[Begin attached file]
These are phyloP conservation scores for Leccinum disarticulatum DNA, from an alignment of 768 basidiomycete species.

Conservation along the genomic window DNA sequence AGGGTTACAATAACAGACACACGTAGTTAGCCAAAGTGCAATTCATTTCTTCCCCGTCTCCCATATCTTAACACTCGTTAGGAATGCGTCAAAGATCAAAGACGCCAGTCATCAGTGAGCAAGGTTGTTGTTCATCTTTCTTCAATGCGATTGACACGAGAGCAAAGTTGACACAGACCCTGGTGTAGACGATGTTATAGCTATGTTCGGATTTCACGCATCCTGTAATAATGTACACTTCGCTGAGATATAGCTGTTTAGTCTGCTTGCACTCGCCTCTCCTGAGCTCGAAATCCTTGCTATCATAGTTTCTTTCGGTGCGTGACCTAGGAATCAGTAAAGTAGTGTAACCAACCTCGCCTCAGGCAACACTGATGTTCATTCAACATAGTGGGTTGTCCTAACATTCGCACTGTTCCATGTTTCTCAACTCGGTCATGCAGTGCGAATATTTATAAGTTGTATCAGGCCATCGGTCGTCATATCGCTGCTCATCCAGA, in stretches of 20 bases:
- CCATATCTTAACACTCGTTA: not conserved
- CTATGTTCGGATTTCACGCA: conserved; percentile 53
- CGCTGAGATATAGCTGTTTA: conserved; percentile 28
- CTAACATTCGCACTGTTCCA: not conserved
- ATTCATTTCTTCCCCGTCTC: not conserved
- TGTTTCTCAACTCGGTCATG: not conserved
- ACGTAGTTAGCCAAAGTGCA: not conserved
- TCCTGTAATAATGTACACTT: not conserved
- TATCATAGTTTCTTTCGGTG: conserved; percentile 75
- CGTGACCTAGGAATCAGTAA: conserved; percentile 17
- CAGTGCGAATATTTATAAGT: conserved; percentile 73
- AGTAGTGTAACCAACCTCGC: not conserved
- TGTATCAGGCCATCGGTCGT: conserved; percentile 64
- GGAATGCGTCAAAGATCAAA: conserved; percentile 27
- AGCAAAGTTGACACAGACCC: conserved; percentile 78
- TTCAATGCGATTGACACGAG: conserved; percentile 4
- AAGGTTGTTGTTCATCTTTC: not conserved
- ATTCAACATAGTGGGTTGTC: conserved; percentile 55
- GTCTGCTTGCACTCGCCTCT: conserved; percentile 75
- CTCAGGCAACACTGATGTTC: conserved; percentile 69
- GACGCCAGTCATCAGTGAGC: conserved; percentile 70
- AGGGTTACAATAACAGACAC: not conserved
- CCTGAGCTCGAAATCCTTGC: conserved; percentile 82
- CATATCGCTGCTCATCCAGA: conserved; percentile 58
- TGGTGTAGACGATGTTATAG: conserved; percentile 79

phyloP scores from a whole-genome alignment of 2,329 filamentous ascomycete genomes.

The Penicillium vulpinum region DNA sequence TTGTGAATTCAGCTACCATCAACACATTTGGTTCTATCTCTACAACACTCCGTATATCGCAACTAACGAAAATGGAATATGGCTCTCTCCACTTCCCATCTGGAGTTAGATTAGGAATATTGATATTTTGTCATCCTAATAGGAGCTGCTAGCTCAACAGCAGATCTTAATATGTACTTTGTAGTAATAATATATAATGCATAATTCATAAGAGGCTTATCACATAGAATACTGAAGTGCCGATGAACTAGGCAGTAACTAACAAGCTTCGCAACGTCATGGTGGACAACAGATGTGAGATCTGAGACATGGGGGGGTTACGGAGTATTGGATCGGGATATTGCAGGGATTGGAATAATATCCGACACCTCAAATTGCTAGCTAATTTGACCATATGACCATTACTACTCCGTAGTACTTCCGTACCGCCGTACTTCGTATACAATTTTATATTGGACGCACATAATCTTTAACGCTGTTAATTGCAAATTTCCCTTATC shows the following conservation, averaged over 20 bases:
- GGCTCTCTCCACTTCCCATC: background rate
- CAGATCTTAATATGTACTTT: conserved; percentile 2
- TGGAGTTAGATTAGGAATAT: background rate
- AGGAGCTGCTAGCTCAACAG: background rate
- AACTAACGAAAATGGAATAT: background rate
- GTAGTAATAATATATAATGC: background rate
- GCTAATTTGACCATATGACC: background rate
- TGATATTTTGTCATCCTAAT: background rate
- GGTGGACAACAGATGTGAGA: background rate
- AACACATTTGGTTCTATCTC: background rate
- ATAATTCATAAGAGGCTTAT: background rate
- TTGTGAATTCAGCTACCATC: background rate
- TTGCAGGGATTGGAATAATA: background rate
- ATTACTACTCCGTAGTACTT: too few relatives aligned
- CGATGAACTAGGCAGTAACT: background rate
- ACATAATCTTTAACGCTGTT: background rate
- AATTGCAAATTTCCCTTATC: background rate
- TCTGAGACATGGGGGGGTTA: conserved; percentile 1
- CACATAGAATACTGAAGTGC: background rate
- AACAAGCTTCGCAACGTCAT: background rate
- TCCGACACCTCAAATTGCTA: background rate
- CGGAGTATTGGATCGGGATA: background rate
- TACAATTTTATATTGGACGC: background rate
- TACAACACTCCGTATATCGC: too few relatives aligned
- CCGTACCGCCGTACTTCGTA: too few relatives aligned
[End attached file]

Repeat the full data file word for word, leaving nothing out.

These are phyloP conservation scores for Leccinum disarticulatum DNA, from an alignment of 768 basidiomycete species.

Conservation along the genomic window DNA sequence AGGGTTACAATAACAGACACACGTAGTTAGCCAAAGTGCAATTCATTTCTTCCCCGTCTCCCATATCTTAACACTCGTTAGGAATGCGTCAAAGATCAAAGACGCCAGTCATCAGTGAGCAAGGTTGTTGTTCATCTTTCTTCAATGCGATTGACACGAGAGCAAAGTTGACACAGACCCTGGTGTAGACGATGTTATAGCTATGTTCGGATTTCACGCATCCTGTAATAATGTACACTTCGCTGAGATATAGCTGTTTAGTCTGCTTGCACTCGCCTCTCCTGAGCTCGAAATCCTTGCTATCATAGTTTCTTTCGGTGCGTGACCTAGGAATCAGTAAAGTAGTGTAACCAACCTCGCCTCAGGCAACACTGATGTTCATTCAACATAGTGGGTTGTCCTAACATTCGCACTGTTCCATGTTTCTCAACTCGGTCATGCAGTGCGAATATTTATAAGTTGTATCAGGCCATCGGTCGTCATATCGCTGCTCATCCAGA, in stretches of 20 bases:
- CCATATCTTAACACTCGTTA: not conserved
- CTATGTTCGGATTTCACGCA: conserved; percentile 53
- CGCTGAGATATAGCTGTTTA: conserved; percentile 28
- CTAACATTCGCACTGTTCCA: not conserved
- ATTCATTTCTTCCCCGTCTC: not conserved
- TGTTTCTCAACTCGGTCATG: not conserved
- ACGTAGTTAGCCAAAGTGCA: not conserved
- TCCTGTAATAATGTACACTT: not conserved
- TATCATAGTTTCTTTCGGTG: conserved; percentile 75
- CGTGACCTAGGAATCAGTAA: conserved; percentile 17
- CAGTGCGAATATTTATAAGT: conserved; percentile 73
- AGTAGTGTAACCAACCTCGC: not conserved
- TGTATCAGGCCATCGGTCGT: conserved; percentile 64
- GGAATGCGTCAAAGATCAAA: conserved; percentile 27
- AGCAAAGTTGACACAGACCC: conserved; percentile 78
- TTCAATGCGATTGACACGAG: conserved; percentile 4
- AAGGTTGTTGTTCATCTTTC: not conserved
- ATTCAACATAGTGGGTTGTC: conserved; percentile 55
- GTCTGCTTGCACTCGCCTCT: conserved; percentile 75
- CTCAGGCAACACTGATGTTC: conserved; percentile 69
- GACGCCAGTCATCAGTGAGC: conserved; percentile 70
- AGGGTTACAATAACAGACAC: not conserved
- CCTGAGCTCGAAATCCTTGC: conserved; percentile 82
- CATATCGCTGCTCATCCAGA: conserved; percentile 58
- TGGTGTAGACGATGTTATAG: conserved; percentile 79

phyloP scores from a whole-genome alignment of 2,329 filamentous ascomycete genomes.

The Penicillium vulpinum region DNA sequence TTGTGAATTCAGCTACCATCAACACATTTGGTTCTATCTCTACAACACTCCGTATATCGCAACTAACGAAAATGGAATATGGCTCTCTCCACTTCCCATCTGGAGTTAGATTAGGAATATTGATATTTTGTCATCCTAATAGGAGCTGCTAGCTCAACAGCAGATCTTAATATGTACTTTGTAGTAATAATATATAATGCATAATTCATAAGAGGCTTATCACATAGAATACTGAAGTGCCGATGAACTAGGCAGTAACTAACAAGCTTCGCAACGTCATGGTGGACAACAGATGTGAGATCTGAGACATGGGGGGGTTACGGAGTATTGGATCGGGATATTGCAGGGATTGGAATAATATCCGACACCTCAAATTGCTAGCTAATTTGACCATATGACCATTACTACTCCGTAGTACTTCCGTACCGCCGTACTTCGTATACAATTTTATATTGGACGCACATAATCTTTAACGCTGTTAATTGCAAATTTCCCTTATC shows the following conservation, averaged over 20 bases:
- GGCTCTCTCCACTTCCCATC: background rate
- CAGATCTTAATATGTACTTT: conserved; percentile 2
- TGGAGTTAGATTAGGAATAT: background rate
- AGGAGCTGCTAGCTCAACAG: background rate
- AACTAACGAAAATGGAATAT: background rate
- GTAGTAATAATATATAATGC: background rate
- GCTAATTTGACCATATGACC: background rate
- TGATATTTTGTCATCCTAAT: background rate
- GGTGGACAACAGATGTGAGA: background rate
- AACACATTTGGTTCTATCTC: background rate
- ATAATTCATAAGAGGCTTAT: background rate
- TTGTGAATTCAGCTACCATC: background rate
- TTGCAGGGATTGGAATAATA: background rate
- ATTACTACTCCGTAGTACTT: too few relatives aligned
- CGATGAACTAGGCAGTAACT: background rate
- ACATAATCTTTAACGCTGTT: background rate
- AATTGCAAATTTCCCTTATC: background rate
- TCTGAGACATGGGGGGGTTA: conserved; percentile 1
- CACATAGAATACTGAAGTGC: background rate
- AACAAGCTTCGCAACGTCAT: background rate
- TCCGACACCTCAAATTGCTA: background rate
- CGGAGTATTGGATCGGGATA: background rate
- TACAATTTTATATTGGACGC: background rate
- TACAACACTCCGTATATCGC: too few relatives aligned
- CCGTACCGCCGTACTTCGTA: too few relatives aligned